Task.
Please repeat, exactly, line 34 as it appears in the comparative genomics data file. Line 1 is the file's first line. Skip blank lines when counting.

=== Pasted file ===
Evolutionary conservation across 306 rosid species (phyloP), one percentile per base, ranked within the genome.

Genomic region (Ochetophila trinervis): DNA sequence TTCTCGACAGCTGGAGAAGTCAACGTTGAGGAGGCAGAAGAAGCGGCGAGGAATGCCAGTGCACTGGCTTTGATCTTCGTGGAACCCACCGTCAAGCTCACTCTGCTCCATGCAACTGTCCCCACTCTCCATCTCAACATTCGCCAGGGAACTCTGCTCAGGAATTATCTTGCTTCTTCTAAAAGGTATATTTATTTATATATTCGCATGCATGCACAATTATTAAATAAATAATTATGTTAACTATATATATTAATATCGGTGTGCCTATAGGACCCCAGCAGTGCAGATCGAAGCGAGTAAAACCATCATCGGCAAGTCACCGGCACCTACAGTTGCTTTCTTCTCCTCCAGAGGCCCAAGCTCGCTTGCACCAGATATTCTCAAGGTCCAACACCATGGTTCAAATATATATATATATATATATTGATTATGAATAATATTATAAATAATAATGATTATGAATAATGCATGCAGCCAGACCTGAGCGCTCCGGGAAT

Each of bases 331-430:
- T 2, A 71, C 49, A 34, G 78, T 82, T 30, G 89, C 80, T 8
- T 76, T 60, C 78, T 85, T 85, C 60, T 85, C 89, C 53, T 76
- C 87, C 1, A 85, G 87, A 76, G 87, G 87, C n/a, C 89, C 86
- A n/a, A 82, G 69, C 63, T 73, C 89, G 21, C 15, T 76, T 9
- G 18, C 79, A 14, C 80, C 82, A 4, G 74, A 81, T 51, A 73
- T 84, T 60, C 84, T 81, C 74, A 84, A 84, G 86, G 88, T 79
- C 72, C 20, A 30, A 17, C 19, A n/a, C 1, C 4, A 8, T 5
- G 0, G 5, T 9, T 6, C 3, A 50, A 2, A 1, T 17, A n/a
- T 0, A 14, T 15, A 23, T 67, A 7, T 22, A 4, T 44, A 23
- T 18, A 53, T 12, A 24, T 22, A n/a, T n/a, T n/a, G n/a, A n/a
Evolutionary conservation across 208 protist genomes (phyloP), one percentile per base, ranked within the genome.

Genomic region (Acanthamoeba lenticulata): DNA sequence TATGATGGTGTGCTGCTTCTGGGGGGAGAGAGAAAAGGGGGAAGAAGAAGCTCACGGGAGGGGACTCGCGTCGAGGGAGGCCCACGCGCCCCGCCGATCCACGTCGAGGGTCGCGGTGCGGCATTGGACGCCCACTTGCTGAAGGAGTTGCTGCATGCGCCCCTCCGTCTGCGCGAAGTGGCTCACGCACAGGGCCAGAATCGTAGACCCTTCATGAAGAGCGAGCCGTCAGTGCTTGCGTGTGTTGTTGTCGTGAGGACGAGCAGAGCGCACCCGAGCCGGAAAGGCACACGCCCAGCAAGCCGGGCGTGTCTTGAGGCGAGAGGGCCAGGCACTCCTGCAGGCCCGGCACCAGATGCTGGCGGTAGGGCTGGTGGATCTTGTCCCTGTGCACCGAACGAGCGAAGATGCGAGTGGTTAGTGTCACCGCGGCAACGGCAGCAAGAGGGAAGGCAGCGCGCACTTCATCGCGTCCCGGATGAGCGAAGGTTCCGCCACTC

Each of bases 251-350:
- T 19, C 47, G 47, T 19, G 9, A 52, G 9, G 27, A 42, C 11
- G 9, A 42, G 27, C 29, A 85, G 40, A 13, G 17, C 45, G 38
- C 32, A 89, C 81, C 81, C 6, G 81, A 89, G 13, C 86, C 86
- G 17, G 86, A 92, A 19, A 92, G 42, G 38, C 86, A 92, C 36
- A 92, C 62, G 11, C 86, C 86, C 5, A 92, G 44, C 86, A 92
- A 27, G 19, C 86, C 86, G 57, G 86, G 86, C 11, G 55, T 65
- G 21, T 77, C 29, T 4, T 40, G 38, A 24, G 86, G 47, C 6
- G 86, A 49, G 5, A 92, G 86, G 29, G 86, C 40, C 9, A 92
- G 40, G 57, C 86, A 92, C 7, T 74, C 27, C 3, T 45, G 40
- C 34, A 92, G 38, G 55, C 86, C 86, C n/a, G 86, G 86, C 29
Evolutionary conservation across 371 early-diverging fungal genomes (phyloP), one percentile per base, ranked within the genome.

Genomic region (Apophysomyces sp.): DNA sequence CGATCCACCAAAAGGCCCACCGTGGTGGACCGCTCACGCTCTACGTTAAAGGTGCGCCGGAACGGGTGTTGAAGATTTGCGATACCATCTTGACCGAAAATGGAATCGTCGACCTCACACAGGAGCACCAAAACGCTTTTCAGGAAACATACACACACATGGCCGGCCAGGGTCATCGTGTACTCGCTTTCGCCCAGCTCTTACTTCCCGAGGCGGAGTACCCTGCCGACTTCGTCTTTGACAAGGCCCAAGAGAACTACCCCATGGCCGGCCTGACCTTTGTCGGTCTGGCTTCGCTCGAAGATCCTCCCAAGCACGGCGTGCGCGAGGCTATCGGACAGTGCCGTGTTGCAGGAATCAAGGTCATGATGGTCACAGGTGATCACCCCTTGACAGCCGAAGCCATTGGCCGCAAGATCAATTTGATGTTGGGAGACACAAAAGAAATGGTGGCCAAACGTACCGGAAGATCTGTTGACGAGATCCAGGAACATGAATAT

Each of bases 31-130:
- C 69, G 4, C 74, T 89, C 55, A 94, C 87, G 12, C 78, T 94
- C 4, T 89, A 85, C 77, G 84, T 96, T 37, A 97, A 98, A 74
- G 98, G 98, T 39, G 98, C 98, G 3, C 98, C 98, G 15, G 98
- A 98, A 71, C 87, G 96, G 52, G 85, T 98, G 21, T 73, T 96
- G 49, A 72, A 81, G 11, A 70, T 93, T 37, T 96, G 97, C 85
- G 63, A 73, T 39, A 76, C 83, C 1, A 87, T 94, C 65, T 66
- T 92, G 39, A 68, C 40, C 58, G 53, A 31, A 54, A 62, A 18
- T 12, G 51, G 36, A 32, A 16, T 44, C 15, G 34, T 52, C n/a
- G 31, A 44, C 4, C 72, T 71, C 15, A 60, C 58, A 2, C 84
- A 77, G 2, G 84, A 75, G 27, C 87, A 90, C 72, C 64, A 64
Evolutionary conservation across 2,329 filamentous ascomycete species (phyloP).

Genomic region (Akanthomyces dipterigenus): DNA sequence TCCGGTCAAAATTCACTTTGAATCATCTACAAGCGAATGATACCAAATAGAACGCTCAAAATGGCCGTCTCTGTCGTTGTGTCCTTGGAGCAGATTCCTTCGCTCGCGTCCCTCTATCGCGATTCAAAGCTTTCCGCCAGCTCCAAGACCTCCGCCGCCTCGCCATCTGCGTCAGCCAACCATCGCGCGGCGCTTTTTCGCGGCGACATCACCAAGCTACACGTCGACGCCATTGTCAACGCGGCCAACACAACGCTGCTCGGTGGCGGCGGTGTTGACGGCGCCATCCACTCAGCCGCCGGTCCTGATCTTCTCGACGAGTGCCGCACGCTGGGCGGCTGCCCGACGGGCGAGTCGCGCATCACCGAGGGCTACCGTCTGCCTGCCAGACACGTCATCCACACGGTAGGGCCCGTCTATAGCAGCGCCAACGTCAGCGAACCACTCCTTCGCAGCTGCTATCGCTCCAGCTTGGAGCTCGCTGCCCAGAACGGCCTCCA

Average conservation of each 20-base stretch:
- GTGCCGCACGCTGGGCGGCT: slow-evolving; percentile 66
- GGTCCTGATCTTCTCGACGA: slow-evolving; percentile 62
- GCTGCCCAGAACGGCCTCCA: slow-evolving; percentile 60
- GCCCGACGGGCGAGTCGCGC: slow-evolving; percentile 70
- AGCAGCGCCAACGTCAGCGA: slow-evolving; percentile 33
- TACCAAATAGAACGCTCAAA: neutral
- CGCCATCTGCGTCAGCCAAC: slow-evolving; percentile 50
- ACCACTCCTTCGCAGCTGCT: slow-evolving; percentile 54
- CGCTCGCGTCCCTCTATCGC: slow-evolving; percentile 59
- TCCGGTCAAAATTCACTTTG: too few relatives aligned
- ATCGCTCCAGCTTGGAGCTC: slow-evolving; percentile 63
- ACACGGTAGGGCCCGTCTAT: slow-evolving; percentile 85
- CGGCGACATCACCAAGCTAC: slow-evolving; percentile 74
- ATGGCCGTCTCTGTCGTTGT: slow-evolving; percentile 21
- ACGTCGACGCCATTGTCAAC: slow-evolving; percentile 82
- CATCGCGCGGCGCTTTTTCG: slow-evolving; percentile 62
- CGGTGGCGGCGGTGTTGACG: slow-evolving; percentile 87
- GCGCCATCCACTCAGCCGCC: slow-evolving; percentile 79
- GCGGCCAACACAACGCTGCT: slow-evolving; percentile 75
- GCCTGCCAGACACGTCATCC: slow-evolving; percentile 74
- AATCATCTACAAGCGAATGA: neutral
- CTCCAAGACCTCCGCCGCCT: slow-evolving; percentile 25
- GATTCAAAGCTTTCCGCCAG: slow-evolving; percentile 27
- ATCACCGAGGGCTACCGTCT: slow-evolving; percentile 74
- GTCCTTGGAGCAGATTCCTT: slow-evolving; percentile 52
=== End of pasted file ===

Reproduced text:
- G 49, A 72, A 81, G 11, A 70, T 93, T 37, T 96, G 97, C 85